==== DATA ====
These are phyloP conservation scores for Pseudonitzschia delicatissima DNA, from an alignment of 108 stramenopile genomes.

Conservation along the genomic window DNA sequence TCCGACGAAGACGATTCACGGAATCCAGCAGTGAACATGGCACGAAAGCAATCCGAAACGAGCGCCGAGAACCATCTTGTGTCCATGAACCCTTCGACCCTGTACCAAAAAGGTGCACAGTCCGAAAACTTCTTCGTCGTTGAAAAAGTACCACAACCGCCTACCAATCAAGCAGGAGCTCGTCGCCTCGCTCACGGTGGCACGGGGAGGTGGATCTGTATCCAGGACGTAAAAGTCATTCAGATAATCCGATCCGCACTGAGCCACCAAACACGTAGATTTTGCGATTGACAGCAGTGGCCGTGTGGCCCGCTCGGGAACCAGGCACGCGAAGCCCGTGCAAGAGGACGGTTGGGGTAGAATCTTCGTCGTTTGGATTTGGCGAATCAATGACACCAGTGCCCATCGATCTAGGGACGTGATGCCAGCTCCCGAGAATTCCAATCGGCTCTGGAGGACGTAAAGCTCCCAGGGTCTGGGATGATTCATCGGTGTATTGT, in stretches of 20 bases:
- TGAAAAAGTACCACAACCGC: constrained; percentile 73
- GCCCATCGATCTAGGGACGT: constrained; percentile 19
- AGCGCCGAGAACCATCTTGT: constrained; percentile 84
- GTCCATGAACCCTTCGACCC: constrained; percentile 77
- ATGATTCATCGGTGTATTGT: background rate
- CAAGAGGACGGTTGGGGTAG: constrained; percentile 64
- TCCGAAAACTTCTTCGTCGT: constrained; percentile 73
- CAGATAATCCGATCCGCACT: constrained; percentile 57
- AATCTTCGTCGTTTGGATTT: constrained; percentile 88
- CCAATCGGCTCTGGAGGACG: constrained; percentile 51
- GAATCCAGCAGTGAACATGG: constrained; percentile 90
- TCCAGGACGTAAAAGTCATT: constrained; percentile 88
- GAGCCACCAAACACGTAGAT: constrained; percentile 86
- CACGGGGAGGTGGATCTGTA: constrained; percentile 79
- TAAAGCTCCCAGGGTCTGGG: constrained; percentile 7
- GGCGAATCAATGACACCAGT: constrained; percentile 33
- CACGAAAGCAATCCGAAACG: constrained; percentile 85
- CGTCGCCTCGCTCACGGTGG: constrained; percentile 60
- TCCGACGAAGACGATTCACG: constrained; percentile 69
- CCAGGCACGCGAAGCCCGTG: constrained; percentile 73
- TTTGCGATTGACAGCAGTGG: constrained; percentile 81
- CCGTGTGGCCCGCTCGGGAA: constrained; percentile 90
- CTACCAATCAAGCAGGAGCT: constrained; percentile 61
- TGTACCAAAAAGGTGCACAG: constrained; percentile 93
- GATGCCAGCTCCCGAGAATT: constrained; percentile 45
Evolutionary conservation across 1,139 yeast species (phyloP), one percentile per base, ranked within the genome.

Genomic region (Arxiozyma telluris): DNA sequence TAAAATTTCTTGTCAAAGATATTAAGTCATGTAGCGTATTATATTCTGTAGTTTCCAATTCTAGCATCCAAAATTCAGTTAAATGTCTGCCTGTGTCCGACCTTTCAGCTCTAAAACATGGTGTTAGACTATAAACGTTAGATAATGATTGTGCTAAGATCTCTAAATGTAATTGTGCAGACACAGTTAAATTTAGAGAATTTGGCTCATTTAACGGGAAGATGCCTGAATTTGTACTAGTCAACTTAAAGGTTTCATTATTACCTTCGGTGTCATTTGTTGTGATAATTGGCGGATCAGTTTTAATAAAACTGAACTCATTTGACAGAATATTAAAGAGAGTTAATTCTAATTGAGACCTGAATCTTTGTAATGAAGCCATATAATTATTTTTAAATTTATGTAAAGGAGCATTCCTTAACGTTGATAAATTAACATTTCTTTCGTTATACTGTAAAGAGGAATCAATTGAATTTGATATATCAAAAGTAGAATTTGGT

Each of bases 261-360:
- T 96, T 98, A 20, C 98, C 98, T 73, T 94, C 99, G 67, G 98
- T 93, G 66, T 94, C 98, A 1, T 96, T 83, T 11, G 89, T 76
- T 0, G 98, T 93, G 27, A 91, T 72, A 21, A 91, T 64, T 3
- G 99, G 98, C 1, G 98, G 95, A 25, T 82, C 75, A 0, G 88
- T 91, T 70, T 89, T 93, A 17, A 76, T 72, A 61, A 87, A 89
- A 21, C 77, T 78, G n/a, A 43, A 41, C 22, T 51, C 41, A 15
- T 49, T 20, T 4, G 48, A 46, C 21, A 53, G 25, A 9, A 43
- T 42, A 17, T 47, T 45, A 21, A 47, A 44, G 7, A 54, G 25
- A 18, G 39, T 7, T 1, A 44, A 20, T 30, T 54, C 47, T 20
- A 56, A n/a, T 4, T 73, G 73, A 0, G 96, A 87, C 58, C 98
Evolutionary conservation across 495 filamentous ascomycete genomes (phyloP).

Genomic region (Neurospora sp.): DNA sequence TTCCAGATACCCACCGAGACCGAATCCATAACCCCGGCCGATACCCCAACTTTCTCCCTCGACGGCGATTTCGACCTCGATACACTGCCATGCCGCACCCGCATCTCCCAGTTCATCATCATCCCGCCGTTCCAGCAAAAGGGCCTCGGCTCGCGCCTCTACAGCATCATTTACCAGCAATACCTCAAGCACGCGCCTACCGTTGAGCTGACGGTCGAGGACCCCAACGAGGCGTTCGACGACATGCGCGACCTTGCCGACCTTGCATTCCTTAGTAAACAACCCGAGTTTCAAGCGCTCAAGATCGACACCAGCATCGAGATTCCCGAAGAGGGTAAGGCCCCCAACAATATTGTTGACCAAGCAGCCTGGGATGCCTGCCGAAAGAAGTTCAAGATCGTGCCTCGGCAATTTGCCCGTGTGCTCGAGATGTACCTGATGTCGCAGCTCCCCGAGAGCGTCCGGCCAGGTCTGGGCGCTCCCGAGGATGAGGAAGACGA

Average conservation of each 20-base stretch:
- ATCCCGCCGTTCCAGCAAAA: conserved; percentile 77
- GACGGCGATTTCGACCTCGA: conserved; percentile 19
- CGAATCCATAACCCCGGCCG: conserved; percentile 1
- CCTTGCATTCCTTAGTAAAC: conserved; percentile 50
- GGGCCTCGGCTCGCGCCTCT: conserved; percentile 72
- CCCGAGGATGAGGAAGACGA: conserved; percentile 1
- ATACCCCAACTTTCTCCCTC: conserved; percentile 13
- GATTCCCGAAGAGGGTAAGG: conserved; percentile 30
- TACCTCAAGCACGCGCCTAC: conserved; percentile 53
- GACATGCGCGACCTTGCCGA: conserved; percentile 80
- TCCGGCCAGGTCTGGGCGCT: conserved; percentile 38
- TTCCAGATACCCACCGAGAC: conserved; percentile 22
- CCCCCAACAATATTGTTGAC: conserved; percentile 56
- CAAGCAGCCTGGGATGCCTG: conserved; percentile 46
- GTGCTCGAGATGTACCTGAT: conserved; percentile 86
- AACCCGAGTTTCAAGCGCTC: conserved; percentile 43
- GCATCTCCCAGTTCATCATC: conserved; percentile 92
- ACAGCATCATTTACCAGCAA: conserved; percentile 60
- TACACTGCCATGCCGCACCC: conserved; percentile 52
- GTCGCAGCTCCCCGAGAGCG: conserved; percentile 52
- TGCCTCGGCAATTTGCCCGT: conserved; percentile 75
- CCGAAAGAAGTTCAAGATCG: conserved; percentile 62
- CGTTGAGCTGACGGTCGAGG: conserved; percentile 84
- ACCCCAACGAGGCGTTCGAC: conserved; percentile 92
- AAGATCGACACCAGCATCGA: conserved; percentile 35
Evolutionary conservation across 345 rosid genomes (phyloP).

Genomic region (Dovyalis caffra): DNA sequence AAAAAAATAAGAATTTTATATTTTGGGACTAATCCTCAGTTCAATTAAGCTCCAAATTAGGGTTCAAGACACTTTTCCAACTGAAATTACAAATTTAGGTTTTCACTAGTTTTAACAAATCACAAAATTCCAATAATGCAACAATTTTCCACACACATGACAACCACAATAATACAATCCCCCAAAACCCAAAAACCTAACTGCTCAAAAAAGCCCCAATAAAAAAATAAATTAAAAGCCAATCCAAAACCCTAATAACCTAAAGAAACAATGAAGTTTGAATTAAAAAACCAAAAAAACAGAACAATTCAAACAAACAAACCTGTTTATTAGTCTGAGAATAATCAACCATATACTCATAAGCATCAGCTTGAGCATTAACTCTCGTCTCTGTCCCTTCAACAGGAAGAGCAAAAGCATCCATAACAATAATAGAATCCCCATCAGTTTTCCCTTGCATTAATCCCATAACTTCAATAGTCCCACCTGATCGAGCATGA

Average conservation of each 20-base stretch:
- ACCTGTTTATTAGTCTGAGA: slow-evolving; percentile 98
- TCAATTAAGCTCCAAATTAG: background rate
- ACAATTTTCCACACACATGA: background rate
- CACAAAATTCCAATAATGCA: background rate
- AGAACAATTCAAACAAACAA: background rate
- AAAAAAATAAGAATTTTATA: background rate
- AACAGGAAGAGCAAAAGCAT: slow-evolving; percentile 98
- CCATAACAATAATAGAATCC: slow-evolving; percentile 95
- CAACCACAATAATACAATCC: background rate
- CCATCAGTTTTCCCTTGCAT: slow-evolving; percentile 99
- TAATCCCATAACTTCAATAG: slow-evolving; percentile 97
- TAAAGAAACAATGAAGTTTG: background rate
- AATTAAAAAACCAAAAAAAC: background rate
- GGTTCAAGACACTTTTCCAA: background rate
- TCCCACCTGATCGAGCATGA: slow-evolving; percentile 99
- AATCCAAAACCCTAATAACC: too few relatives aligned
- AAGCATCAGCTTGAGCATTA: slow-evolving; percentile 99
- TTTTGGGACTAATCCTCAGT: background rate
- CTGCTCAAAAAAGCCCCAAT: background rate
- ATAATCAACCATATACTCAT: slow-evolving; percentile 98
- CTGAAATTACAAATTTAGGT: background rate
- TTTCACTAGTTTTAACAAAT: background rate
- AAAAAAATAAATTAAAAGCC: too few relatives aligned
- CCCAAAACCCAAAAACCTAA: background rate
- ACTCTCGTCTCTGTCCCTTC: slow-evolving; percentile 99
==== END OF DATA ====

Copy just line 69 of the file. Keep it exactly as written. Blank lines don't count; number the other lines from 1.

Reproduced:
Evolutionary conservation across 345 rosid genomes (phyloP).